Chris Martin, NH Audubon, (603) 224-9909
Sandra Houghton: (603) 271-5679
Jay Martin: (603) 271-3211
October 24, 2018

CONCORD, NH – An impressive total of 70 young bald eagles reached fledging age in the Granite State this summer, an exciting new record and an increase of  nearly 20% from just last year. Eagle chicks are considered fledged at 11-12 weeks of age, when they begin to fly from, and then return to, the nest. Since bald eagles returned to New Hampshire in 1988, a total of 497 bald eagle chicks have fledged from nests located across the state. More than 26% of those fledglings, 129 in all, have been produced in just the past two breeding seasons alone!

It was another record-setting breeding season for bald eagles in the Granite State. “New Hampshire’s bald eagle population has experienced a remarkably strong recovery over the past two decades, and this rebound is particularly evident in our 2018 breeding season results,” said Chris Martin, a raptor specialist with New Hampshire Audubon who coordinates statewide eagle monitoring efforts.

In 2018, the state’s first-ever productive re-nesting by bald eagles was documented when a pair nesting in Strafford County failed during incubation, but then laid a second clutch of eggs and successfully fledged one chick in late August.  Other highlights from this year’s findings include the identification of six new breeding territories and the documentation of two nests that produced three young, respectively. Volunteers deserve much of the credit for providing the data that helps document nesting eagles in New Hampshire.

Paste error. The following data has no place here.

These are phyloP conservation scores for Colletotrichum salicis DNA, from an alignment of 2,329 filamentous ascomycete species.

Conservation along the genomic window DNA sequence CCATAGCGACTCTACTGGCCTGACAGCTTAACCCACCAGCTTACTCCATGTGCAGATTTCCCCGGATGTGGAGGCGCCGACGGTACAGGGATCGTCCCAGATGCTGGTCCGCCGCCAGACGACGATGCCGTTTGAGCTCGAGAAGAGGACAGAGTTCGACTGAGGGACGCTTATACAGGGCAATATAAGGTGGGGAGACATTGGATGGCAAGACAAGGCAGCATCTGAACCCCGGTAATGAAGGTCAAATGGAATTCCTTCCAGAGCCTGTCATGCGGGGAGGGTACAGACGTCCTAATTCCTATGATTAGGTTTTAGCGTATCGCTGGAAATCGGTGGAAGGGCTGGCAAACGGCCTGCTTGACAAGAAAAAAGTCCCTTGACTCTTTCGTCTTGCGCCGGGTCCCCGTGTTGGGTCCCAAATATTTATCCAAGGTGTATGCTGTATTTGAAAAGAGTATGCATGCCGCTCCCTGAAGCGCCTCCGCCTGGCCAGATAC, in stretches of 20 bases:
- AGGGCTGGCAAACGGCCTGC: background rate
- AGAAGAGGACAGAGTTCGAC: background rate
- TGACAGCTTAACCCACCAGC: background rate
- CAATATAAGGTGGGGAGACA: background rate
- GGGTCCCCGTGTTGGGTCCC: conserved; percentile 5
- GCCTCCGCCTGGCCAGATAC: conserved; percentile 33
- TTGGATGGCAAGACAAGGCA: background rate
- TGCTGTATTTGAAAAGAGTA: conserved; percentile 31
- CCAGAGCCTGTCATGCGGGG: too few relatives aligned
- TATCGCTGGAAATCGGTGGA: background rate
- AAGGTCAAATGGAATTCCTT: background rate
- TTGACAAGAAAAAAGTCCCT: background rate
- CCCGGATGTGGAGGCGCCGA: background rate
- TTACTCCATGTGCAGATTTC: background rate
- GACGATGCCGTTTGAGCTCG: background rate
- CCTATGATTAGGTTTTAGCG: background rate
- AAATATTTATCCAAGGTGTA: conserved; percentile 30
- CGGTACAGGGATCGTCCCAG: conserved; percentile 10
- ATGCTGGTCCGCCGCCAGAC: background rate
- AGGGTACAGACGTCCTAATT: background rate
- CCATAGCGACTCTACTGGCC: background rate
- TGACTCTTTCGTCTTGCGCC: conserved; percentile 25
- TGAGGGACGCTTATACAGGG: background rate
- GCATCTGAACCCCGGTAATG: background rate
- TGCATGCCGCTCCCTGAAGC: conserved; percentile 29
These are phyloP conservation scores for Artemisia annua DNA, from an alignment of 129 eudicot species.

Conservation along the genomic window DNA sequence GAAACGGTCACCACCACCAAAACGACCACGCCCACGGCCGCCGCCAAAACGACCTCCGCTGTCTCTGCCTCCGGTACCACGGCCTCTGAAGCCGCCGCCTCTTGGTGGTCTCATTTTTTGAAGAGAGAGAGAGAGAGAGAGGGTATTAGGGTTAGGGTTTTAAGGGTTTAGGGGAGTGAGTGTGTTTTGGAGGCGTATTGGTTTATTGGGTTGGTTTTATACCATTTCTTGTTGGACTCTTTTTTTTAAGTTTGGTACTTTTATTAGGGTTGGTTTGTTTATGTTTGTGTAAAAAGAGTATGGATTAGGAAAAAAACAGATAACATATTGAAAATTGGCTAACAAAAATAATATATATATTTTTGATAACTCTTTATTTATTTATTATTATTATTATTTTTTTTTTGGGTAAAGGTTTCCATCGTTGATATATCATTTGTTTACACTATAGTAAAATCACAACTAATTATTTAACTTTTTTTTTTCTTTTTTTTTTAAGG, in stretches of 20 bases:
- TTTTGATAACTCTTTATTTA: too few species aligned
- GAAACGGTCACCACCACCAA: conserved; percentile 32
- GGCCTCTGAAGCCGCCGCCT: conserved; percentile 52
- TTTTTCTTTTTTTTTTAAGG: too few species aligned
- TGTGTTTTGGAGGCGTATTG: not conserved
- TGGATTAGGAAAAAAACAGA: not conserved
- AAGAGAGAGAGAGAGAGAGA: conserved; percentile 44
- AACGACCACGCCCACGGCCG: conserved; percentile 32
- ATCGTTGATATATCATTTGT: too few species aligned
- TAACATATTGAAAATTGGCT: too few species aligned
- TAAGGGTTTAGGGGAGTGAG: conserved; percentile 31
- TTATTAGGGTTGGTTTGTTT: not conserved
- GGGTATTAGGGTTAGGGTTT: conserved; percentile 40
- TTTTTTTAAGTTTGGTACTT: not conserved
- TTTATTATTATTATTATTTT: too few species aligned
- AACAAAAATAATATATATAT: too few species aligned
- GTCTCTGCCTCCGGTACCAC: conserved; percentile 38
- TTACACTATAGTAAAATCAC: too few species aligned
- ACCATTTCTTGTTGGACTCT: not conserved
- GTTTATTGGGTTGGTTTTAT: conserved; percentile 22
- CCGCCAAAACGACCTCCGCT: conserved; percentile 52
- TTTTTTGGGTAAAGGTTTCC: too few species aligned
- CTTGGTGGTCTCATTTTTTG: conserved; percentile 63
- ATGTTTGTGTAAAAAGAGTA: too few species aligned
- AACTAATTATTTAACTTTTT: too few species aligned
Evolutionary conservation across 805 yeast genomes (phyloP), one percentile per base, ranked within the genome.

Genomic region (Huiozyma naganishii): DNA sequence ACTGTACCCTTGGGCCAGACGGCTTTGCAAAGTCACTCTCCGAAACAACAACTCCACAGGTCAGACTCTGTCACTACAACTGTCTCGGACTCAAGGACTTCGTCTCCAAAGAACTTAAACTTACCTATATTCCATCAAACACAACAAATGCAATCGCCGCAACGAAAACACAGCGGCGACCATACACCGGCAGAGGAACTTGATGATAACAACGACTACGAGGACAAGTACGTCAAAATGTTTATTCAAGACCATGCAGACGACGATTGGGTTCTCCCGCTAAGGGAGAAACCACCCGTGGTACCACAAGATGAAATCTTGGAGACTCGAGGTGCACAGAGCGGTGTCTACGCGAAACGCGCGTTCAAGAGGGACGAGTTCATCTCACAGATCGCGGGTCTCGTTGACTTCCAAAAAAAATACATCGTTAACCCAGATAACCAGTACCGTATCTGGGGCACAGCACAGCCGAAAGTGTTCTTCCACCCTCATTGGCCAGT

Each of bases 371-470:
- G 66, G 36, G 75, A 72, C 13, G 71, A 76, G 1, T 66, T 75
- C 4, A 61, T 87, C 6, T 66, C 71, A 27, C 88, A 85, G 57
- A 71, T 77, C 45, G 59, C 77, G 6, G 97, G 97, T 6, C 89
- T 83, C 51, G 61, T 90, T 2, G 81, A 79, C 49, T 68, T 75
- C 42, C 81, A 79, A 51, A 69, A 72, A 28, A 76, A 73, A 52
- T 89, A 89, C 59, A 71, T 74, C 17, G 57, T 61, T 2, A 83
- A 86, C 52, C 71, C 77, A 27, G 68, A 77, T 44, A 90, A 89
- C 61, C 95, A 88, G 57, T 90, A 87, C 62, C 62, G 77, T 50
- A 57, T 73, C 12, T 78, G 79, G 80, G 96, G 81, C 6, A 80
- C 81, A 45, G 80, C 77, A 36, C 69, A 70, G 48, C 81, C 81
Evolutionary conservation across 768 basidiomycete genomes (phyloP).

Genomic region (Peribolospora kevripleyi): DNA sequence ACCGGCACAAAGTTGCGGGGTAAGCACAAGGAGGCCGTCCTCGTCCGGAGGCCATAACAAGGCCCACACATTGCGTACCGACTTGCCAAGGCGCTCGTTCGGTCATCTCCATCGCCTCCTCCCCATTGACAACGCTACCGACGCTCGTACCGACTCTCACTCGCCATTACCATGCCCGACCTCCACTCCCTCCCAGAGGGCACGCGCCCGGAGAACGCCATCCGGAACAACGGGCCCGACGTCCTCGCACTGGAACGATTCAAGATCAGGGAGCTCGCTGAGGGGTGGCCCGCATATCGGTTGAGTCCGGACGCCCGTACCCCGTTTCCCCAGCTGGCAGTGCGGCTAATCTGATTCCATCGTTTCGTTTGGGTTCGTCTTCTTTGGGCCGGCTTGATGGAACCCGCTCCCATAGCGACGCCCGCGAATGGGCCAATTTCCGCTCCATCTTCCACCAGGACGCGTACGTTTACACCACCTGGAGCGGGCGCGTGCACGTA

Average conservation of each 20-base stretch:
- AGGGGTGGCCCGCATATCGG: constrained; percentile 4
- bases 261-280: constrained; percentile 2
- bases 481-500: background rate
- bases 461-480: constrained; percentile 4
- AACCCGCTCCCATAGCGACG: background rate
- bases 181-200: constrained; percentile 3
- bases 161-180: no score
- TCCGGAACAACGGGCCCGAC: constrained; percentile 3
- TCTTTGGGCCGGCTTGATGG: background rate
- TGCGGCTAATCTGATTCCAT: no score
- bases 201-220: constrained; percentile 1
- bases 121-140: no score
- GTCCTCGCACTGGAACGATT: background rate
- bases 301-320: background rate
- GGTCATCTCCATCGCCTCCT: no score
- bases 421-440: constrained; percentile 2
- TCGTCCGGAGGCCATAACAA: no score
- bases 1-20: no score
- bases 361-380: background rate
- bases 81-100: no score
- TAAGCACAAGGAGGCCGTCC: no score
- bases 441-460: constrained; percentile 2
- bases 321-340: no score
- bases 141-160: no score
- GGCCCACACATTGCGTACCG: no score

New Hampshire Audubon, a non-profit membership organization, is dedicated to the conservation of wildlife and habitat throughout the state. For more information about New Hampshire Audubon visit

New Hampshire Fish and Game’s Nongame and Endangered Wildlife Program works with state and private partners to protect more than 400 wildlife species in New Hampshire. Learn more at